SIlence can mean different things. It could mean that all is well. Or that you didn’t hear the noise.We don’t hear about events that take place at a distance from us if our favourite TV channels or hashtags don’t trend them. If it’s out of earshot, it’s out of mind.
This is one such instance. At one point of time the anti-POSCO protest was one of India’s most significant people’s movements against a large foreign direct investment that had the backing of both the central and the state governments. The sustained resistance of a few affected villagers over a period of 10 years, along with litigation related to serious regulatory lapses and strong research, led POSCO to withdraw its stake. This was a popular project that sought to construct a steel plant and port in Jagatsinghpur in Odisha. The environment ministry had supported the South Korean company’s applications and the Prime Minister’s Office (PMO) had pushed for a decision in the company’s favour.
In April 2016, the company stated before the National Green Tribunal’s (NGT) Delhi bench that it was not in a position to pursue its investment in India. The global drop in iron ore prices, delay in getting allocation of the iron mine in Khandadhar and fresh investigation following long-term litigation had all played a part. At the grassroots, villagers were continuing to ask for three things: sustaining their livelihoods, recognition of forest rights and revocation of all the ‘false’ cases against those who were at the forefront of the agitation.
The people resisting the project realised the road ahead would not be easy. But what they had not envisaged was that they could be walled in after POSCO withdrew.
On 27 April, the Odisha Industrial Infrastructure Development Corporation (IDCO) cancelled the allotment of forest and non-forest land in favour of POSCO. Soon after they began constructing a boundary wall at Nuagaon and adjoining villages to secure the land into a land bank. This came to light only when a regional newspaper published the story and the Posco Pratirodh Sangharsh Samiti (PPSS), heading the anti-POSCO agitation, responded to the development. Till then there was scattered news that the Odisha government was looking to reinvest the land, but there was no physical demarcation of the area.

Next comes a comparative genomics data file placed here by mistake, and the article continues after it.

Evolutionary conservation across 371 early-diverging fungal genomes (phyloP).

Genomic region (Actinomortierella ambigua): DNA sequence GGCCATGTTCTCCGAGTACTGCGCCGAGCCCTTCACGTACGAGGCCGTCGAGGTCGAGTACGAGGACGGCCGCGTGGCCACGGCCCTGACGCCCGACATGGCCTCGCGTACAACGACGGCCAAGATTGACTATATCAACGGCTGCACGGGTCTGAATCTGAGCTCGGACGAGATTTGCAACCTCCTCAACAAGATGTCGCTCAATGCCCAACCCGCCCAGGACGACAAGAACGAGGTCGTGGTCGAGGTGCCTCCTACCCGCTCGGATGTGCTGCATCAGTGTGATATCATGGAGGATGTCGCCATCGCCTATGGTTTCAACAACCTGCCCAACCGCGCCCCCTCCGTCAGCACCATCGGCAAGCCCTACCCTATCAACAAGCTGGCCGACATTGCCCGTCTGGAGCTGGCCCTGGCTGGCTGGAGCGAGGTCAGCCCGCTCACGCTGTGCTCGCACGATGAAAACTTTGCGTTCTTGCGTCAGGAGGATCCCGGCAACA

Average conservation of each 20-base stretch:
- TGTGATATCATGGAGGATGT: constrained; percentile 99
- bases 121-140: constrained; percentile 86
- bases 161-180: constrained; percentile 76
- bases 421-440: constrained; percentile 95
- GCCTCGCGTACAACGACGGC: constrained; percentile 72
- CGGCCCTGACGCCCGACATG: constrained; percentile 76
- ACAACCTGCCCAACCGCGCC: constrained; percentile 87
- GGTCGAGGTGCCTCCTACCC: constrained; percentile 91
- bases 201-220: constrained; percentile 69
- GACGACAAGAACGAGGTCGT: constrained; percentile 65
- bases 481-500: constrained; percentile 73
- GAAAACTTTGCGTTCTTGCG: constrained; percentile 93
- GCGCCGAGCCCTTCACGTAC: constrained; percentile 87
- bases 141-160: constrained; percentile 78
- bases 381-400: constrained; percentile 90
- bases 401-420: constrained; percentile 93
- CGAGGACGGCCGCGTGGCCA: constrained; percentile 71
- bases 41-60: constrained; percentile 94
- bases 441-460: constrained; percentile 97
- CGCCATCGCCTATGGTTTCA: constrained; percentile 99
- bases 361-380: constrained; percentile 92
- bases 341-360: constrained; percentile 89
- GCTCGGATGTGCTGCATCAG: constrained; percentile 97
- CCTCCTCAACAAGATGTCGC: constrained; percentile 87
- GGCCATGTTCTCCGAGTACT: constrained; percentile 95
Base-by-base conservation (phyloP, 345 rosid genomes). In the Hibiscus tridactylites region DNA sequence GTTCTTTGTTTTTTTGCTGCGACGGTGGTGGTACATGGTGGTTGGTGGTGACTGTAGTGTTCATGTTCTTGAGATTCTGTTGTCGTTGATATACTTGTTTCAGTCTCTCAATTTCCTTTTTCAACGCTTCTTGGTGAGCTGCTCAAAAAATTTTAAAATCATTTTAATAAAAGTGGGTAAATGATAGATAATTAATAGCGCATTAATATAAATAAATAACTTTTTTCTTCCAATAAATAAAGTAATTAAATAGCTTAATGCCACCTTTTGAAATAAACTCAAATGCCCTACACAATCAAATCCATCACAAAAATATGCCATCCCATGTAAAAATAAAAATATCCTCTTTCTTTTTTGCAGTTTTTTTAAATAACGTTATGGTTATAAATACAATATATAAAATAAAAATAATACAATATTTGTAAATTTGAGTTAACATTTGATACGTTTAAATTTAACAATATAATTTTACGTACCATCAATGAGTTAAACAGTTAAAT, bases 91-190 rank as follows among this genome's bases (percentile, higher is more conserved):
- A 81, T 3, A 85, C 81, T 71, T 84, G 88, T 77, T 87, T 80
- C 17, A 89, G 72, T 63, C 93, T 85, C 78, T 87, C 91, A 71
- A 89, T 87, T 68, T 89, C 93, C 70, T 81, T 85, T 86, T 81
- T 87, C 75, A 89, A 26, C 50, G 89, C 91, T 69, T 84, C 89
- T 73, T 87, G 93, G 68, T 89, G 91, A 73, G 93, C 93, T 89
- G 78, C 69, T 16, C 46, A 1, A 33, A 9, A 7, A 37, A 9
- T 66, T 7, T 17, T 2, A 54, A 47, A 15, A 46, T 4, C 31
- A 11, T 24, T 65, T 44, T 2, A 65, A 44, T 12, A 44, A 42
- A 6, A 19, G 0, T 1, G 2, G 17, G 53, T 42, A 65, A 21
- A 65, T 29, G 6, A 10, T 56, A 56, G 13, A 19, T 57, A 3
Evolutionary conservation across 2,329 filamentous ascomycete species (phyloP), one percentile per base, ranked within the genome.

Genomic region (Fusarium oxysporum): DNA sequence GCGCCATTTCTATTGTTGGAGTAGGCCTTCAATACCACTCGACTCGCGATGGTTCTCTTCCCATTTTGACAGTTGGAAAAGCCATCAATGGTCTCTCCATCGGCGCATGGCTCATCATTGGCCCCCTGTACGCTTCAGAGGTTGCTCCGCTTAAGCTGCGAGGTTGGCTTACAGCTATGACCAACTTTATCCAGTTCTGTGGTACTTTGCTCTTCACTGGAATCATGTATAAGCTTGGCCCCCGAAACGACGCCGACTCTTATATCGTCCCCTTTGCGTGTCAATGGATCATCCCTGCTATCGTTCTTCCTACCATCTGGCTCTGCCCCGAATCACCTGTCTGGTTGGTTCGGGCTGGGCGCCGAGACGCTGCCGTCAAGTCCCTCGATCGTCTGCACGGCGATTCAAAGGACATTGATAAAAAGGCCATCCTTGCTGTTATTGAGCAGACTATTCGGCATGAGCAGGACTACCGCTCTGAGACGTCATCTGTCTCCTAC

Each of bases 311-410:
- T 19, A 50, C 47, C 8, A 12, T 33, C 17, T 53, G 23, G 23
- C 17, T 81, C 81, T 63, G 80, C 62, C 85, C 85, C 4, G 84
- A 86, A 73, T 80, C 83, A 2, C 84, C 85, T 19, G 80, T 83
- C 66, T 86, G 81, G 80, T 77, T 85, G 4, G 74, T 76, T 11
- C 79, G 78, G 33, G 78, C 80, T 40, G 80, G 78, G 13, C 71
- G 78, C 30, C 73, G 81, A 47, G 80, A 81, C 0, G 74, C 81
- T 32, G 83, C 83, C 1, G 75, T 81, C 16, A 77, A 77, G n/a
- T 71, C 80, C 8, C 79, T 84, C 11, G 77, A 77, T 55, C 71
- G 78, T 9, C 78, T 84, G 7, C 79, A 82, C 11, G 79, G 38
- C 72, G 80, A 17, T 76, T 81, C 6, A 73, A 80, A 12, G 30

PPSS immediately wrote to the regional office of the Ministry of Environment, Forests and Climate Change (MoEFCC), pointing out that the area being cordoned off included forest land. This was on 13 June. The ministry had granted approval to use 1,253.225 hectares of forest on condition that, first, the legal status of forest land would remain unchanged and that the diversion was only for the specific purposes of the “establishment of Integrated Steel Plant and Captive Port by POSCO-India Pvt. Ltd., in Jagatsinghpur district of Orissa". Therefore, claimed the PPSS letter, the construction of the wall was illegal.
When the regional office did not respond, the villagers decided to take the matter to the Kolkata bench of the NGT. Since then the matter is pending before the bench. There have been six hearings and a reply from IDCO arguing that it is well within its rights to allocate the land to a land bank for future industrial use. The NGT appeal, in turn, argues that since the state government never issued the mandatory order allowing for the forest to be diverted, construction of the wall is simply not as per law. This is apart from the violation of the conditions of the approval letter.
Demand for rights
When the POSCO struggle was at its peak, villagers had raised another legal issue — that their right had not been recognised to the land that had been diverted in favour of the company. This needed to be done as per the Scheduled Tribes and Other Traditional Forest Dwellers (Recognition of Forest Rights) Act, 2006. When the approval for diversion was issued, the environment ministry’s position was that the rights process had been completed as per the assurance of the state government. The explanatory note put out by the then environment minister, Jairam Ramesh, had said: “Faith and trust in what the state government says is an essential pillar of cooperative federalism.”
For the people, this issue continues to be unresolved, and that is the latest development. This is the same area that was once earmarked for POSCO where IDCO is staking its claim. On 6 December the palli sabha (village assembly) for Gobindpur village opposed the construction of the wall and demanded that their rights be duly recognised under the 2006 Forest Rights Act. News reports indicate that the villagers have demanded the state government hold a mandatory village assembly before initiating the construction work.
Even as the issue is gaining traction, one question arises: Why doesn’t the construction of the wall by IDCO make the same noise nationally as POSCO’s actions did? After all, it is the same people, the same land and the same concerns. Except that this is the state government duly elected by the people and not a foreign company bringing in the largest FDI into India.
The author is a researcher and writer; email: firstname.lastname@example.org